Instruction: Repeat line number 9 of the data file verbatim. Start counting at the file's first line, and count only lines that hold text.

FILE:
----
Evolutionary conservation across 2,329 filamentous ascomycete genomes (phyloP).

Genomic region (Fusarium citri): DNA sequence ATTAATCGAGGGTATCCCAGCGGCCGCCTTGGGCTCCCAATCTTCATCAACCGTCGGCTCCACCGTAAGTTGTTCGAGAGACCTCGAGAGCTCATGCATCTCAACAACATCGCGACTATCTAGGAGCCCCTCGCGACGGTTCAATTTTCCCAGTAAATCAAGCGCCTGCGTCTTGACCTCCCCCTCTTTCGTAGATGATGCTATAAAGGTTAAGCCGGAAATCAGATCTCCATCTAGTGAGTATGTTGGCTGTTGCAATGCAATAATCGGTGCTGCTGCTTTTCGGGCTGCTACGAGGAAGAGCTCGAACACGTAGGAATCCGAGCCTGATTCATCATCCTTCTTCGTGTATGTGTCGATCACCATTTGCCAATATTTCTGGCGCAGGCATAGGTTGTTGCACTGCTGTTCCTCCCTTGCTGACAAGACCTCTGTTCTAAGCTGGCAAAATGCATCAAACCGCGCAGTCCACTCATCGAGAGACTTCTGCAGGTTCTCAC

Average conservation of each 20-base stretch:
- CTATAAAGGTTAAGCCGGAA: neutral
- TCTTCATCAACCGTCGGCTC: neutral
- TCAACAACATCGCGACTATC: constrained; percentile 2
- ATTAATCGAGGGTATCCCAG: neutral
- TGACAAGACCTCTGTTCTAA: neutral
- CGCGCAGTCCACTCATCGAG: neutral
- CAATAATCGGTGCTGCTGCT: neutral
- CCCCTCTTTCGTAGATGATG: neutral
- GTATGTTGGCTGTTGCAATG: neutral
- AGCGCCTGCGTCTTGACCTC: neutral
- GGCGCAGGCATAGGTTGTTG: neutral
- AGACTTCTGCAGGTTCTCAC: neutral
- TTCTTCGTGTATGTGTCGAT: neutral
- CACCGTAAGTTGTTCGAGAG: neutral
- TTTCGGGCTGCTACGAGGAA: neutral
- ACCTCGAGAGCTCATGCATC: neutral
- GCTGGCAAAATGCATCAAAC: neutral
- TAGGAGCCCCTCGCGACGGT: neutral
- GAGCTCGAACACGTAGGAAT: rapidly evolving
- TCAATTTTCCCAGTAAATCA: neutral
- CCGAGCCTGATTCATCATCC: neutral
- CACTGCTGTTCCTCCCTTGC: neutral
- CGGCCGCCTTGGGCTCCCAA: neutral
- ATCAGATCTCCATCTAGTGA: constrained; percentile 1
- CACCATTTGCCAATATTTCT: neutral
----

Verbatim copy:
- CGCGCAGTCCACTCATCGAG: neutral